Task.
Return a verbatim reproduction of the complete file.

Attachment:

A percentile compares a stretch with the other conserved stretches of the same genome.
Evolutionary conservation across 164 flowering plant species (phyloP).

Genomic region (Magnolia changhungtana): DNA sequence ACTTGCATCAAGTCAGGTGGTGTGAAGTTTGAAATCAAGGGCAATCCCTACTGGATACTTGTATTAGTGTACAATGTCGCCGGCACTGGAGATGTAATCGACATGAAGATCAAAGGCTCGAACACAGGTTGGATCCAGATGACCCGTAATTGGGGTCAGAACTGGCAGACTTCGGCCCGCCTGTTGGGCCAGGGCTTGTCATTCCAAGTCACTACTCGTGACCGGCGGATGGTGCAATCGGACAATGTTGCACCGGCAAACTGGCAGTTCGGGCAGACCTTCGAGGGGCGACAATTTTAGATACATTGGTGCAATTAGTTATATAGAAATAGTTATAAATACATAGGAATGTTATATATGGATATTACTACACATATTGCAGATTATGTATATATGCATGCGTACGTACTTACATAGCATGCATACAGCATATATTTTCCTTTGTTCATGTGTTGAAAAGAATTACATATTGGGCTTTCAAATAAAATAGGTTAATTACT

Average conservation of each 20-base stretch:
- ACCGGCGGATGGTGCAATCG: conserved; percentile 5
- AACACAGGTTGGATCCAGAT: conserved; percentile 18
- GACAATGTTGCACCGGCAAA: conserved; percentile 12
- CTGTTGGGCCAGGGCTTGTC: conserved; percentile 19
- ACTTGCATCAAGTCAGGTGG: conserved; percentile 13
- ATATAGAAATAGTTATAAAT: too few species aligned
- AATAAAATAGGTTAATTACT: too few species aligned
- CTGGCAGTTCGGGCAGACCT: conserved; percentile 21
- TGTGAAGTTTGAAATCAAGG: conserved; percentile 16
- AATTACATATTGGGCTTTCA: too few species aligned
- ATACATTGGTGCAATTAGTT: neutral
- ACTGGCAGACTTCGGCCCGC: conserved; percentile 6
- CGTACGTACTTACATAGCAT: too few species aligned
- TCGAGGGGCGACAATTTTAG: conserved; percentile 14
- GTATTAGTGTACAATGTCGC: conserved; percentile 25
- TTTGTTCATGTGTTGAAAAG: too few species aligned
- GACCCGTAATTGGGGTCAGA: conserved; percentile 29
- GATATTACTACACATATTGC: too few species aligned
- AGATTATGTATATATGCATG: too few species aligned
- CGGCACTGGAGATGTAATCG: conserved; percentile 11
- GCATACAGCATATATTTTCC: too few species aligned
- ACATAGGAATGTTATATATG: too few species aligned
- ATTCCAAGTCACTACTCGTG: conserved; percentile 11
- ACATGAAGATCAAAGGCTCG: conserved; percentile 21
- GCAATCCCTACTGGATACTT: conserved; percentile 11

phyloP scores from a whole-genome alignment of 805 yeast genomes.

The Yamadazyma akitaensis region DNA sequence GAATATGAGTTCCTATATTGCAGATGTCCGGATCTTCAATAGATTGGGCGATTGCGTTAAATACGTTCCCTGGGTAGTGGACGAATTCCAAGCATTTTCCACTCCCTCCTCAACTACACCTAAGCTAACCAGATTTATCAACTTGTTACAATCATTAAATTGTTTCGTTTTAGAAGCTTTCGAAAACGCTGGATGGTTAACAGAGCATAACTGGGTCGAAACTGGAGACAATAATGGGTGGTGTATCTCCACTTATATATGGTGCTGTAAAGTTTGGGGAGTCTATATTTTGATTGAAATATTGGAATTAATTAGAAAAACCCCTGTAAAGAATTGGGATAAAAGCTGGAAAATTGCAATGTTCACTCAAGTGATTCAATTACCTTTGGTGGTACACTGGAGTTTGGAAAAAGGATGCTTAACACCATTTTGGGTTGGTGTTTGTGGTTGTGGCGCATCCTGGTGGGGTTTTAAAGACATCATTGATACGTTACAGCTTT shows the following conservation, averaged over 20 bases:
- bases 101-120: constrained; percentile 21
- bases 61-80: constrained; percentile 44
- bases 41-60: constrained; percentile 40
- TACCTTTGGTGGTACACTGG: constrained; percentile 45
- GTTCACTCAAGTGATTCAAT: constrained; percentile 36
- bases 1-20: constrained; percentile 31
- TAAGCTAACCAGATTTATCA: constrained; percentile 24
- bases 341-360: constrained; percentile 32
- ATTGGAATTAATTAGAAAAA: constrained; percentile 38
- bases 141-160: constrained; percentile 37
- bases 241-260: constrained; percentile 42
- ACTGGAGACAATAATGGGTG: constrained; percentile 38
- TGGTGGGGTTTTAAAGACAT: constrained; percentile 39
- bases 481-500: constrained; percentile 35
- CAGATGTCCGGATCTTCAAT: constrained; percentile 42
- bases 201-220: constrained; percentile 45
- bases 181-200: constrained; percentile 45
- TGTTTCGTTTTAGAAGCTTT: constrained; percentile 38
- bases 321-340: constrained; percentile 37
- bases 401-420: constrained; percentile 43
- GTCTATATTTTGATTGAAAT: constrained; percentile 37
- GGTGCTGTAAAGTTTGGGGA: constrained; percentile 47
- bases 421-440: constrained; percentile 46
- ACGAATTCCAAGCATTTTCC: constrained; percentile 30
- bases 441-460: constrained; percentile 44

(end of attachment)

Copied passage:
A percentile compares a stretch with the other conserved stretches of the same genome.
Evolutionary conservation across 164 flowering plant species (phyloP).

Genomic region (Magnolia changhungtana): DNA sequence ACTTGCATCAAGTCAGGTGGTGTGAAGTTTGAAATCAAGGGCAATCCCTACTGGATACTTGTATTAGTGTACAATGTCGCCGGCACTGGAGATGTAATCGACATGAAGATCAAAGGCTCGAACACAGGTTGGATCCAGATGACCCGTAATTGGGGTCAGAACTGGCAGACTTCGGCCCGCCTGTTGGGCCAGGGCTTGTCATTCCAAGTCACTACTCGTGACCGGCGGATGGTGCAATCGGACAATGTTGCACCGGCAAACTGGCAGTTCGGGCAGACCTTCGAGGGGCGACAATTTTAGATACATTGGTGCAATTAGTTATATAGAAATAGTTATAAATACATAGGAATGTTATATATGGATATTACTACACATATTGCAGATTATGTATATATGCATGCGTACGTACTTACATAGCATGCATACAGCATATATTTTCCTTTGTTCATGTGTTGAAAAGAATTACATATTGGGCTTTCAAATAAAATAGGTTAATTACT

Average conservation of each 20-base stretch:
- ACCGGCGGATGGTGCAATCG: conserved; percentile 5
- AACACAGGTTGGATCCAGAT: conserved; percentile 18
- GACAATGTTGCACCGGCAAA: conserved; percentile 12
- CTGTTGGGCCAGGGCTTGTC: conserved; percentile 19
- ACTTGCATCAAGTCAGGTGG: conserved; percentile 13
- ATATAGAAATAGTTATAAAT: too few species aligned
- AATAAAATAGGTTAATTACT: too few species aligned
- CTGGCAGTTCGGGCAGACCT: conserved; percentile 21
- TGTGAAGTTTGAAATCAAGG: conserved; percentile 16
- AATTACATATTGGGCTTTCA: too few species aligned
- ATACATTGGTGCAATTAGTT: neutral
- ACTGGCAGACTTCGGCCCGC: conserved; percentile 6
- CGTACGTACTTACATAGCAT: too few species aligned
- TCGAGGGGCGACAATTTTAG: conserved; percentile 14
- GTATTAGTGTACAATGTCGC: conserved; percentile 25
- TTTGTTCATGTGTTGAAAAG: too few species aligned
- GACCCGTAATTGGGGTCAGA: conserved; percentile 29
- GATATTACTACACATATTGC: too few species aligned
- AGATTATGTATATATGCATG: too few species aligned
- CGGCACTGGAGATGTAATCG: conserved; percentile 11
- GCATACAGCATATATTTTCC: too few species aligned
- ACATAGGAATGTTATATATG: too few species aligned
- ATTCCAAGTCACTACTCGTG: conserved; percentile 11
- ACATGAAGATCAAAGGCTCG: conserved; percentile 21
- GCAATCCCTACTGGATACTT: conserved; percentile 11

phyloP scores from a whole-genome alignment of 805 yeast genomes.

The Yamadazyma akitaensis region DNA sequence GAATATGAGTTCCTATATTGCAGATGTCCGGATCTTCAATAGATTGGGCGATTGCGTTAAATACGTTCCCTGGGTAGTGGACGAATTCCAAGCATTTTCCACTCCCTCCTCAACTACACCTAAGCTAACCAGATTTATCAACTTGTTACAATCATTAAATTGTTTCGTTTTAGAAGCTTTCGAAAACGCTGGATGGTTAACAGAGCATAACTGGGTCGAAACTGGAGACAATAATGGGTGGTGTATCTCCACTTATATATGGTGCTGTAAAGTTTGGGGAGTCTATATTTTGATTGAAATATTGGAATTAATTAGAAAAACCCCTGTAAAGAATTGGGATAAAAGCTGGAAAATTGCAATGTTCACTCAAGTGATTCAATTACCTTTGGTGGTACACTGGAGTTTGGAAAAAGGATGCTTAACACCATTTTGGGTTGGTGTTTGTGGTTGTGGCGCATCCTGGTGGGGTTTTAAAGACATCATTGATACGTTACAGCTTT shows the following conservation, averaged over 20 bases:
- bases 101-120: constrained; percentile 21
- bases 61-80: constrained; percentile 44
- bases 41-60: constrained; percentile 40
- TACCTTTGGTGGTACACTGG: constrained; percentile 45
- GTTCACTCAAGTGATTCAAT: constrained; percentile 36
- bases 1-20: constrained; percentile 31
- TAAGCTAACCAGATTTATCA: constrained; percentile 24
- bases 341-360: constrained; percentile 32
- ATTGGAATTAATTAGAAAAA: constrained; percentile 38
- bases 141-160: constrained; percentile 37
- bases 241-260: constrained; percentile 42
- ACTGGAGACAATAATGGGTG: constrained; percentile 38
- TGGTGGGGTTTTAAAGACAT: constrained; percentile 39
- bases 481-500: constrained; percentile 35
- CAGATGTCCGGATCTTCAAT: constrained; percentile 42
- bases 201-220: constrained; percentile 45
- bases 181-200: constrained; percentile 45
- TGTTTCGTTTTAGAAGCTTT: constrained; percentile 38
- bases 321-340: constrained; percentile 37
- bases 401-420: constrained; percentile 43
- GTCTATATTTTGATTGAAAT: constrained; percentile 37
- GGTGCTGTAAAGTTTGGGGA: constrained; percentile 47
- bases 421-440: constrained; percentile 46
- ACGAATTCCAAGCATTTTCC: constrained; percentile 30
- bases 441-460: constrained; percentile 44